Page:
Puerto Rican Roadblocks in Online Learning

Actualizado: 4 feb 2021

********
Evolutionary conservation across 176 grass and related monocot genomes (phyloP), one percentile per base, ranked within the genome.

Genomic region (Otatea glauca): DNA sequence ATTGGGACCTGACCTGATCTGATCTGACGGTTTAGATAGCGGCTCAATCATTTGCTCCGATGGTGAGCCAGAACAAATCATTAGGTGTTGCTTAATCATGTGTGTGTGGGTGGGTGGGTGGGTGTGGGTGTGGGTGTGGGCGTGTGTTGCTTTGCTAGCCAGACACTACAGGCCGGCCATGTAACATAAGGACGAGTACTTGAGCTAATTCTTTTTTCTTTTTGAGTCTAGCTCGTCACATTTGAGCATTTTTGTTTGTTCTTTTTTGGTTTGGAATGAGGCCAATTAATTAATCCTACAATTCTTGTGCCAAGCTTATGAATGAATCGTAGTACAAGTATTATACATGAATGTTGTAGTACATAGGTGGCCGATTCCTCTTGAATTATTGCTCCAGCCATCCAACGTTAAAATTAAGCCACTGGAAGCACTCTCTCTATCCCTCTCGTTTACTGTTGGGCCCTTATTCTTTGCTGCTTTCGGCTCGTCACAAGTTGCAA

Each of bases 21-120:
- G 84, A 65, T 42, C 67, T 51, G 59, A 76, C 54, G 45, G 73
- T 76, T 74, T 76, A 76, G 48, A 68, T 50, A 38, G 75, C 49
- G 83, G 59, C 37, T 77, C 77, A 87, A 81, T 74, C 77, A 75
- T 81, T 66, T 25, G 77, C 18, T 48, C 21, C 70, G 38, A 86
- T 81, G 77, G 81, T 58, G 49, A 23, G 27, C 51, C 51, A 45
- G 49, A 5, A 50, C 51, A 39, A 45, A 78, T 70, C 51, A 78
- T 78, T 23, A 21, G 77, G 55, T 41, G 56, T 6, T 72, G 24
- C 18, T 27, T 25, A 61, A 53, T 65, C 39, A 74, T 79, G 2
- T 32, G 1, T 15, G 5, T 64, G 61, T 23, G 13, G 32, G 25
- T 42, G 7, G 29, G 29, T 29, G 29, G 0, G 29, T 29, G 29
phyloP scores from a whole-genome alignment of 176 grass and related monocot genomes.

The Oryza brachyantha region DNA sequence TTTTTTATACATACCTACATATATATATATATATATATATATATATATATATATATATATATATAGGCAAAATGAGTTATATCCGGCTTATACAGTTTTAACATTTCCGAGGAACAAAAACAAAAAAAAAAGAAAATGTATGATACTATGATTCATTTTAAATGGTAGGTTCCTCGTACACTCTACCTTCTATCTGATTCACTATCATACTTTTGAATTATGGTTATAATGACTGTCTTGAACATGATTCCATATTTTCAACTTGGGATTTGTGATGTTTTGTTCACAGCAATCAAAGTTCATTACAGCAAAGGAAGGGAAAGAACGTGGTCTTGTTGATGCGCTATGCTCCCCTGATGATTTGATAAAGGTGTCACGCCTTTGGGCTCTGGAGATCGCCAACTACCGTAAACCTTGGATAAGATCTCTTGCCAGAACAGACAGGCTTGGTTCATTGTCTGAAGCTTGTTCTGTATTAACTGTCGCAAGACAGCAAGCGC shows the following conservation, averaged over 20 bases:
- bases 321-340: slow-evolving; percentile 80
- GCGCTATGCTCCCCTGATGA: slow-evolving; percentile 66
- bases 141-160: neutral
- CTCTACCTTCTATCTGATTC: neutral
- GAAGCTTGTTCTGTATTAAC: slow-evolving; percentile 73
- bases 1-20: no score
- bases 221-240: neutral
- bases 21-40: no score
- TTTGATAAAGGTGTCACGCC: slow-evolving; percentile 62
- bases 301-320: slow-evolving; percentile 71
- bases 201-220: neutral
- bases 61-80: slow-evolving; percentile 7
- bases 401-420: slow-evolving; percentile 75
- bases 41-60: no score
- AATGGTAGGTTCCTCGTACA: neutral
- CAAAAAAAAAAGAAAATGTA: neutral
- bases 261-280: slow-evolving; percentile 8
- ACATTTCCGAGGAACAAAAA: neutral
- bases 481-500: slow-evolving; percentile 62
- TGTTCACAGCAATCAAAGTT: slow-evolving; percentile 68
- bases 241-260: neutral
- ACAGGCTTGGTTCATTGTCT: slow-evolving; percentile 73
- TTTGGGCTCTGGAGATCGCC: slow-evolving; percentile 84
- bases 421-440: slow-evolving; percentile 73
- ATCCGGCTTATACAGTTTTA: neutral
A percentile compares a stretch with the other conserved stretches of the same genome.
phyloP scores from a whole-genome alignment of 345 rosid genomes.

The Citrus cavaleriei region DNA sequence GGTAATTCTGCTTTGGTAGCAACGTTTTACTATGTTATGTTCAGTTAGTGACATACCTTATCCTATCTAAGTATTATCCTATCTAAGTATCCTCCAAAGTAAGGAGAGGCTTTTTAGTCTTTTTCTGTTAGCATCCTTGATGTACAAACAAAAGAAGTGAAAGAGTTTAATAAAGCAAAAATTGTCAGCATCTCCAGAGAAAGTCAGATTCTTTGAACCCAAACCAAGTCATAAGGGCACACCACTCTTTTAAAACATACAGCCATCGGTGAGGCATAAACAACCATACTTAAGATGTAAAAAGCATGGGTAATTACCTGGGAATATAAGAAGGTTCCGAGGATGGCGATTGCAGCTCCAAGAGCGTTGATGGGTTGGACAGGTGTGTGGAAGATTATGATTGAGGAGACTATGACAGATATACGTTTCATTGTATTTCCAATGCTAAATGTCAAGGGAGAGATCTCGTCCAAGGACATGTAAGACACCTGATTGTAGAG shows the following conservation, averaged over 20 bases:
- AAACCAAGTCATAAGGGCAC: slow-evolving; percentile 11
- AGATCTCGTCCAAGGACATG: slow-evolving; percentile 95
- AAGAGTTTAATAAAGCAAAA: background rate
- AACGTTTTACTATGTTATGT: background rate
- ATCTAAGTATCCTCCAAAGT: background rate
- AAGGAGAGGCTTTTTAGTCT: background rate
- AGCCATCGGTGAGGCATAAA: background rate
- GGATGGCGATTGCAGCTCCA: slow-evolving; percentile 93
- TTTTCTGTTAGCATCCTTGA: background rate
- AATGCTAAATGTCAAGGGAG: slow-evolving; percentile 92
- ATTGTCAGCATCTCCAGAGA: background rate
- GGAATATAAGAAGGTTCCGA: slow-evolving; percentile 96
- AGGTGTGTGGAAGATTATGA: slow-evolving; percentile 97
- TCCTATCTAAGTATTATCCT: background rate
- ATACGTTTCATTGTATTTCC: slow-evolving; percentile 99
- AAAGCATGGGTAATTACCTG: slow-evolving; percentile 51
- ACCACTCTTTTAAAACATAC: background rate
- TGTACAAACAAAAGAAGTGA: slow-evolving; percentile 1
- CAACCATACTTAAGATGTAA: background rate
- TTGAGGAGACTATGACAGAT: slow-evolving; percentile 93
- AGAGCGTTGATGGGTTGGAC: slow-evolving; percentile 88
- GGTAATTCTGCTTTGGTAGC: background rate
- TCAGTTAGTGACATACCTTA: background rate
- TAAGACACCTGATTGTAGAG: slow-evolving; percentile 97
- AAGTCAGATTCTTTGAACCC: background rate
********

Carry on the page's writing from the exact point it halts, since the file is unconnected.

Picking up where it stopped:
As we approach October, many students are starting to become accustomed to the online class dynamic. The initial confusion from March has begun to wane, but one thing has stayed consistent throughout all of this: power outages. When you live on an island like Puerto Rico though, this issue has practically become normal, as shown when hurricane Maria hit in September 2017, greatly damaging our weak and impractical electrical system. Many promises to fix this have been made, however, but with no noticeable change. This recurring issue has become a lingering fear for many students, with the possibility of the power going out during an exam or evaluation becoming a legitimate worry. Students are not the only ones affected though. Teachers also suffer because of this, as they require the essential resources like electricity and internet to give classes, correct works, and in general have a smooth experience. Hurricane season is already in play, and it is clear that the government is not prepared to face another natural disaster. The AEE is practically a mess and has become a burden to the people of Puerto Rico. For now, we only hope for President Trump’s new plan to give our island 13 billion dollars to fix our electrical grid, even if this is an obvious attempt to gain Puerto Rican votes from those who live in Florida. We can only wish that the government manages this money well, and does not do anything suspicious and possibly corrupt with it.

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